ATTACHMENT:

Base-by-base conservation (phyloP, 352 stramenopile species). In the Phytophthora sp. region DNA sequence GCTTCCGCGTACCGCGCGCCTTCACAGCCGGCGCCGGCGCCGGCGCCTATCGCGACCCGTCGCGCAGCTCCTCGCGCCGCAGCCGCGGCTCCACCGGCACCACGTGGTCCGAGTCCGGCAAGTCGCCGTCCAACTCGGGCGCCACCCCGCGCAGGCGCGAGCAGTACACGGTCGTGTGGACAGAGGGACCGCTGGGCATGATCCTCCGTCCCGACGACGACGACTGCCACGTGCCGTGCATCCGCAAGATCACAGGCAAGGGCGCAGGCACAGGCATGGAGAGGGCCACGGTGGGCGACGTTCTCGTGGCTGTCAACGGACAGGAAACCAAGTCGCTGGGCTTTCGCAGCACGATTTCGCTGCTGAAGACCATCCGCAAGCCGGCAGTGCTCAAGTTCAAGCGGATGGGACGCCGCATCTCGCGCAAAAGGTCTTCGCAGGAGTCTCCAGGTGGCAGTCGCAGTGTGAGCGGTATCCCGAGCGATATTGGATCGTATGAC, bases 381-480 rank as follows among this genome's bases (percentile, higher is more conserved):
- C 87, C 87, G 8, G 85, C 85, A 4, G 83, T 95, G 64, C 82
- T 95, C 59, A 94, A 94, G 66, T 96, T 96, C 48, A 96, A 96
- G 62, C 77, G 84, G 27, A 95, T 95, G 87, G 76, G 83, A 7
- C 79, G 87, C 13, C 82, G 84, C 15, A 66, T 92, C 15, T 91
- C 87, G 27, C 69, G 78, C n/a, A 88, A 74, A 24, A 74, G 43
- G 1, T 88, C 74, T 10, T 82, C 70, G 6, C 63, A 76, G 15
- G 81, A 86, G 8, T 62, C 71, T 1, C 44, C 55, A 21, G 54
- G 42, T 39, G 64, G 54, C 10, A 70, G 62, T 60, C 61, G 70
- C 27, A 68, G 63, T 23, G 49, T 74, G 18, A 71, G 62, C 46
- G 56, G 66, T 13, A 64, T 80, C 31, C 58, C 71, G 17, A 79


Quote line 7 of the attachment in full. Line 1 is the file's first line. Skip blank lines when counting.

- G 1, T 88, C 74, T 10, T 82, C 70, G 6, C 63, A 76, G 15